A dream without a door


The two weeks of Covid, it seems, wiped my memory clean - but given me new ones. One of those is a dream - of the most feverish nights - in which I was in a room where all doors out led back into the same room again. Its mosaic floor was of the room I grew up in, back home in Kolkata; its door a white one like the one in Croydon; its windows showed nothing but an endless array of houses nearby, somewhat reminding me of a flat in Hyderabad where I spent some time. In the dream, I was forever trying to go out of the room and turning back up in it, again and again, even when I was not sleeping anymore. It was one of those that extend from sleeping to waking to sleeping back again, making me more desperate to escape in every turn.

If I ever write a story about it, would I call it 'No Exit'? I thought about it later on, as I continue to limp back to normal life. The jarring point is the existence of the door though, a wide white-framed one, which was there for a reason. It was perhaps less about not having an exit and more about not being able to escape. The whole mishmash of rooms that make up my life, apart from the endless arrays of hotel rooms and airport lounges, perhaps meant that - I am forever in it even if I thought I left! Eventually, of course, my normal life caught up with me, leaving little opportunity for any elaborate deconstruction of the feverish dream.

The trouble is, it kept coming back. It seems that most of my usual dreams are gone, died in Covid. It seems that my entire imagination now consists of this one room with cream wallpaper, square mosaic floor and a white door, an entirely absurd combination when I try to visualise it. Of course, it's easy for me to accept it as a parable of my middle class life, one that I can't escape either in imagination or reality, which is defined by its stellar boredom and deep meaninglessness. I have perhaps reached a stage of spiritual covidity, the long covid of the brain rather than of the lung - or perhaps this is a fitting moment of truth, after a rather meaningless year spent in pointless isolation.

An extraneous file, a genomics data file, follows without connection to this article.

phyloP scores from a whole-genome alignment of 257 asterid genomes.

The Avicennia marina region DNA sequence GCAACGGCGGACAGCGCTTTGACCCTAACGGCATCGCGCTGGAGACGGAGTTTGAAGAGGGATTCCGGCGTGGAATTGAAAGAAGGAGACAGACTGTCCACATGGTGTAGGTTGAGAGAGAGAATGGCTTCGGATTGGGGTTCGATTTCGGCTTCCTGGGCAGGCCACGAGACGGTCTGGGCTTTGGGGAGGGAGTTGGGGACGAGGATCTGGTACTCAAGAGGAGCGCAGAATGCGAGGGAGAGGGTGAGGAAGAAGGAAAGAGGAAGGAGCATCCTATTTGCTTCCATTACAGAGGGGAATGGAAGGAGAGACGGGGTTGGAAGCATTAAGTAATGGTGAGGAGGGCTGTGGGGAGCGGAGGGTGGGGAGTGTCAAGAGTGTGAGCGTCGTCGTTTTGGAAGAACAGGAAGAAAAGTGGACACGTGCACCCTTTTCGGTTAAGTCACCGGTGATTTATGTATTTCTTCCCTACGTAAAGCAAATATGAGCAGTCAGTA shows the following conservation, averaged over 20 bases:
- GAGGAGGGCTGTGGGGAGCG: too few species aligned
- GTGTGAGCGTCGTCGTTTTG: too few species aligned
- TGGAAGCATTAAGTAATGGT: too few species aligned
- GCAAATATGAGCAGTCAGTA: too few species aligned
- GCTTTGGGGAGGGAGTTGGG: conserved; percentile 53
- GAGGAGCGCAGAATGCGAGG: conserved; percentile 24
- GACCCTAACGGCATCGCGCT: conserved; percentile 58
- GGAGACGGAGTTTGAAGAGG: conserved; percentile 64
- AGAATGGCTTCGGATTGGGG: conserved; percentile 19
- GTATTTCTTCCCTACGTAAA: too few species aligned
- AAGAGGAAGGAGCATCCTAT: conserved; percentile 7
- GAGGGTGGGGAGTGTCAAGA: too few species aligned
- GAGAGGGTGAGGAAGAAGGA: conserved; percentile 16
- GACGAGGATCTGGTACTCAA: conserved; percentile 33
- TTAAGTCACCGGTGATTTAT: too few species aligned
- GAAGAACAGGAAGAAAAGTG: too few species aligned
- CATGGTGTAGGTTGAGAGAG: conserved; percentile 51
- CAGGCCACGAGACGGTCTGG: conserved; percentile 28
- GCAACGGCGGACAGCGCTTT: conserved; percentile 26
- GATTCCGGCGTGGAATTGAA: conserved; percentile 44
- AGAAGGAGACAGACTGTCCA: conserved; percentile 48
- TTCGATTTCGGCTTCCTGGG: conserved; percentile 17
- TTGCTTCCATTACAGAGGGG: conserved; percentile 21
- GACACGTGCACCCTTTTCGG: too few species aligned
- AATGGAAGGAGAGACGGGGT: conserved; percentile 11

But, perhaps, this was me talking to myself, just as all the other meaning fell out of life. My journey has indeed been circular and I have put a positive spin on this once in a while - 'knowing the place for the first time' - but to be honest, that was not the point of the journey. I did not leave India to be stuck in a 'mess they call a town' suburb, exited a life I loved to be caught in its exact replica in an alien context. For me, the journey was the point, before it got gobbled up in the whirlpool of business plans and down payments. Perhaps it was the Matrix that I was seeing in my dream, never from the outside though - as if there was no outside! Of course, there was no conspiracy about it - everything was so voluntary - and the self-imprisonment was almost like love. 

I am, therefore, planning to embrace the road, again. Do the most irrational thing, perhaps! I never explored it in the dream but the exit may have been through the walls: I never thought - even in my dreams - that it would be rational, even when I was caught in a completely irrational no-escape situation (Indeed, one can point out that I did not have the courage of jumping out of the windows either). So that's the narrative I am on to building - and recording here - now: The attempt, perhaps my last, to find an exit, from the dour middle-class mediocrity that I am trapped into.


Popular posts from this blog

Lord Macaulay's Speech on Indian Education: The Hoax & Some Truths

Abdicating to Taliban

The Morality of Profit

‘A World Without The Jews’: Nazi Ideology, German Imagination and The Holocaust[1]

A Conversation About Kolkata in the 21st Century

When Does Business Gift Become A Bribe: A Marketing Policy Perspective

The Road to Macaulay: Warren Hastings and Education in India

A Future for Kolkata

The Curious Case of Helen Goddard

The Road of Macaulay: The Development of Indian Education under British Rule

Creative Commons License